I came back later that week when the club was occupied by various musicians and bohemians in a brief last burst of musical life before the venue closed for good waiting to be transformed into a chic hotel and restaurant.

Earlier this year I surveyed the street once again with Save Tin Pan Alley’s Henry Scott-Irvine, who valiantly campaigns for the street to be given the same heritage protection as nearby Hatton Garden’s jewellery trade.

The other week it was good to see the guitar shops still trading while the cement mixers trundle past. The Save Denmark Street Campaign/Save TPA fight on and have managed to get Grade II Listed building status for 6 and 7 Denmark Street where the Sex Pistols rehearsed and their graffiti still adorns the walls.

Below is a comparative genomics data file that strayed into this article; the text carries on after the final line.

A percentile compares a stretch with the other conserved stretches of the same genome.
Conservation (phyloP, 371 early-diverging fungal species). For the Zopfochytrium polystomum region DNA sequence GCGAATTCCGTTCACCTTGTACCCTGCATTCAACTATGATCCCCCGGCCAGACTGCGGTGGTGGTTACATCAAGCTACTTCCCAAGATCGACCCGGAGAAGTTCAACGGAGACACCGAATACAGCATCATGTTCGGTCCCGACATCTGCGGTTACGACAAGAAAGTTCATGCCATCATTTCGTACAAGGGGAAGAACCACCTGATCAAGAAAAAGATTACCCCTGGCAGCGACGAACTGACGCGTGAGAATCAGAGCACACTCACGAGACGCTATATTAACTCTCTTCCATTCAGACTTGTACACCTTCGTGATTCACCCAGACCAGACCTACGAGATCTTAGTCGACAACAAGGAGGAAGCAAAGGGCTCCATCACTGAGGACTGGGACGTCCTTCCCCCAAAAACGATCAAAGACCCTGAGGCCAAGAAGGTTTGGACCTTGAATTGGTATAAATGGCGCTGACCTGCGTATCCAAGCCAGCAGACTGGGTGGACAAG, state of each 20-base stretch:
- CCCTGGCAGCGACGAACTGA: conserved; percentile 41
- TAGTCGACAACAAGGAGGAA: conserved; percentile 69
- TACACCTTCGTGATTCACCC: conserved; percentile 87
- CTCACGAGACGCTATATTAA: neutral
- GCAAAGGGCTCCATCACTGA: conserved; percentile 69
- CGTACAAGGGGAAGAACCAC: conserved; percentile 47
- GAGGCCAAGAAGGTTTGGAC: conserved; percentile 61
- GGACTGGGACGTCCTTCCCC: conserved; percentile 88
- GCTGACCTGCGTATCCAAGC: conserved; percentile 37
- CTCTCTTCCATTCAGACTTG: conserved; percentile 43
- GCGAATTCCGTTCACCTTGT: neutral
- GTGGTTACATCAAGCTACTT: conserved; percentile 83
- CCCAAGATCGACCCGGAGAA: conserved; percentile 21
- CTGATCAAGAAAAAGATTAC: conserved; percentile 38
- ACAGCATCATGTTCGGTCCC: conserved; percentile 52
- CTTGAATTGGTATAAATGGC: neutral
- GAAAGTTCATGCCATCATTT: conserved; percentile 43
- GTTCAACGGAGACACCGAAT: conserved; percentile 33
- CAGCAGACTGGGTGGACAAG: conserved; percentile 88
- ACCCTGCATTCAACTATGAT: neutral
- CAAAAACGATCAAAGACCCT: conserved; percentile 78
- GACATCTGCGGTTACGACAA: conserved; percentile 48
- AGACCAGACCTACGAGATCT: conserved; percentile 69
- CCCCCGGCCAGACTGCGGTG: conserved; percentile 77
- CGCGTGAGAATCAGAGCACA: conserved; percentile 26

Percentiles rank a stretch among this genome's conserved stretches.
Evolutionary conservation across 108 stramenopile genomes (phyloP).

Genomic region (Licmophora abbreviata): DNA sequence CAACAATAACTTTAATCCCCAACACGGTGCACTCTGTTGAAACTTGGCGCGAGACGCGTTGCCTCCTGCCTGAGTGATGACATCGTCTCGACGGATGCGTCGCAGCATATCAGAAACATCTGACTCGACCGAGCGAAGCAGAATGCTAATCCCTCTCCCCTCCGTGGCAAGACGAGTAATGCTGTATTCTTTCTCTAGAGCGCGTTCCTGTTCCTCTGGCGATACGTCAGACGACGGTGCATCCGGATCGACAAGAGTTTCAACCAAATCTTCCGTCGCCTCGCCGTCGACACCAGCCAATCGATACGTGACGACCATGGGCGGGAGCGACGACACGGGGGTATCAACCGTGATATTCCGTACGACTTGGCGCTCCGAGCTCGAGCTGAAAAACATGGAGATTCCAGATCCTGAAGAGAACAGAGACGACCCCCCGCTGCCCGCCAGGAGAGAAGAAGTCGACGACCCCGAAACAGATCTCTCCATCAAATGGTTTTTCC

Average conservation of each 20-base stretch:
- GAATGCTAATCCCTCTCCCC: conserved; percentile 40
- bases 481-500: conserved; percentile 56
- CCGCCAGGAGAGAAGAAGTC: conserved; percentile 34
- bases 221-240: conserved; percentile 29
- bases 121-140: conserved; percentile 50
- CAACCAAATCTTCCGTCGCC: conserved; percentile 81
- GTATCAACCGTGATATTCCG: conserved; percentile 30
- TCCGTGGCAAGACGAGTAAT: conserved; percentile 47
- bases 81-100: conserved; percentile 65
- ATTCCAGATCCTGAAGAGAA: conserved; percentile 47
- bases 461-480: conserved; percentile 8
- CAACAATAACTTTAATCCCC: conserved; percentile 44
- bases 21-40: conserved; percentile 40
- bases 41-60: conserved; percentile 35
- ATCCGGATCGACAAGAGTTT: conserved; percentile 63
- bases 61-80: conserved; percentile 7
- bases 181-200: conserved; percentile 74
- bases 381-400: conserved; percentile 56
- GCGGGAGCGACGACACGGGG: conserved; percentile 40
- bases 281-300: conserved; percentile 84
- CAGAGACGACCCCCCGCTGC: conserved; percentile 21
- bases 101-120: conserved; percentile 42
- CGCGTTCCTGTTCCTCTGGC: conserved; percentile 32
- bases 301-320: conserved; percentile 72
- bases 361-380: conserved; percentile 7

Denmark Place development

The development closes in all around – the back of Denmark Place is now a blank slate for the developers to fill with some kind of new concept shopping mall. Crossrail is smashing its way through and has already claimed the iconic Astoria Theatre and is threatening to swallow up Curzon Soho. The core of London is being rebuilt before our eyes, go and see it while you can.

Street View Interview

A couple of weeks ago I was interviewed by comedian Dave Green for his Street View Interview YouTube series. It’s a great idea and was a lot of fun to do – an interesting way to revisit places that have played a part in my life while sitting on Dave’s bed in Leytonstone.

Across Lea Valley Uplands – Epping to Broxbourne